- Morgan Housel @ Collaborative Fund

Few things destroy long-term investment returns like short-term measurement.

The way in which we measure something can have a profound impact on our behaviour, and be of detriment to our ultimate objective. For active management the view seems to be that if it is a valid measure over the long-term then it can also be assessed over far more limited periods. If we can measure it over five years, why not three months, one month, one day? But if there is any skill in active management, it can only be identified over the long-term; short-term performance numbers are a sea of randomness searching for a narrative. To validate this point, let’s take Michael Mauboussin’s simple heuristic for judging whether an activity is more driven by luck or skill – can you fail deliberately? For active investment management, over the short-term, the answer is absolutely not; it would be impossible to confidently select a portfolio of securities that would underperform over a day, a few weeks or even months (it is entirely random), however, over the long-term it might just be possible. The problem with short-term performance analysis is not simply that it is a weak measure and rarely constitutes meaningful evidence, but that it has come to dominate investment thinking and decision making.

– Joe Wiggins @ Behavioural Investment

Never ask a barber if you need a haircut.

Auditors provide a good example of this self-serving bias. One hundred thirty-nine professional auditors were given five different auditing cases to examine… They were randomly assigned to either work for the company or work for an outside investor who was considering investing in the company in question. The auditors who were told they were working for the company were 31% more likely to accept various dubious accounting moves than those who were told they worked for the outside investor. So much for the concept of an impartial outsider. We see this kind of self-serving bias rear its head regularly when it comes to investing. For instance, stockbroker research generally conforms to three self-serving principles: Rule 1: All news is good news (if the news is bad, it can always get better). Rule 2: Everything is always cheap (even if you have to make up new valuation methodologies). Rule 3: Assertion trumps evidence (never let the facts get in the way of a good story)... The most recent financial crisis provides plenty of examples of self-serving bias at work, the most egregious of which is the behaviour of the ratings agencies. They pretty much perjured themselves in pursuit of profit. The conflicts of interest within such organizations are clear; after all, it is the issuer who pays for the rating, which, as with the auditors above, makes the ratings agency predisposed to favouring them.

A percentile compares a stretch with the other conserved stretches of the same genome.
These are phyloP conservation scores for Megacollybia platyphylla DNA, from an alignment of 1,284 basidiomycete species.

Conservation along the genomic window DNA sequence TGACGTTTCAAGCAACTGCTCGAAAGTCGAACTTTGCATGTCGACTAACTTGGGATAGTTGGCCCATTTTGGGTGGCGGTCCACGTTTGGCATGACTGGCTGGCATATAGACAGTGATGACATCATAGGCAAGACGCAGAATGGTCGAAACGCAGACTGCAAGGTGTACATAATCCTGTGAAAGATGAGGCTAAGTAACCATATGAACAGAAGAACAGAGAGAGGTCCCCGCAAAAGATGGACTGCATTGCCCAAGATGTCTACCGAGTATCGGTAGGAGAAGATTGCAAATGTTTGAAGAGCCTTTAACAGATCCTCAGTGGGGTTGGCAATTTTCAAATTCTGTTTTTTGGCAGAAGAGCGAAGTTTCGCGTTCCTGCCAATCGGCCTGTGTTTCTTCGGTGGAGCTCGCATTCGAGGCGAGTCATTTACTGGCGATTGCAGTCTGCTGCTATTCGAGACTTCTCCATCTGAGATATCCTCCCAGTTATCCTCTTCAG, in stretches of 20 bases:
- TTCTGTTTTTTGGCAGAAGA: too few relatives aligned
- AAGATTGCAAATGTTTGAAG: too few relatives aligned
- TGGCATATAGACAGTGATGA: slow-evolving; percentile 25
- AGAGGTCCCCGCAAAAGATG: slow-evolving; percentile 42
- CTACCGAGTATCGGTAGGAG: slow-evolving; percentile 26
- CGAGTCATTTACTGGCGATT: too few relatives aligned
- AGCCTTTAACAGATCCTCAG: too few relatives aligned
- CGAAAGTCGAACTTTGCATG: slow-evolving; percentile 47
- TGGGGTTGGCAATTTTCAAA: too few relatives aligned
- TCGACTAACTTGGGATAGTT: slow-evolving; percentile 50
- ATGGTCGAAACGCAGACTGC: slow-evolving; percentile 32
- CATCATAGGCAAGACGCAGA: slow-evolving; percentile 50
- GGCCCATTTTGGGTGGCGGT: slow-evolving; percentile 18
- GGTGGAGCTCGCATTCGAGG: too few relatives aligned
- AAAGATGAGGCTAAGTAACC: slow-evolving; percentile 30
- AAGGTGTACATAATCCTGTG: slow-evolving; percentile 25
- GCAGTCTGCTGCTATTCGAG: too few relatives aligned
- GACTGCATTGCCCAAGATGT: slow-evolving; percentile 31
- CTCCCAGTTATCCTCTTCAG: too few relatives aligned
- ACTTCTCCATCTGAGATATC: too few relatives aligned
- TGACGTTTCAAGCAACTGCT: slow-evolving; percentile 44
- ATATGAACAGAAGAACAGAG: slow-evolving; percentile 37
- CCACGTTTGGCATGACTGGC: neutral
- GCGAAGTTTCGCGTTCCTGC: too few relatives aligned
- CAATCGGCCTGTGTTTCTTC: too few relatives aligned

– James Montier, The Little Book of Behavioural Investing.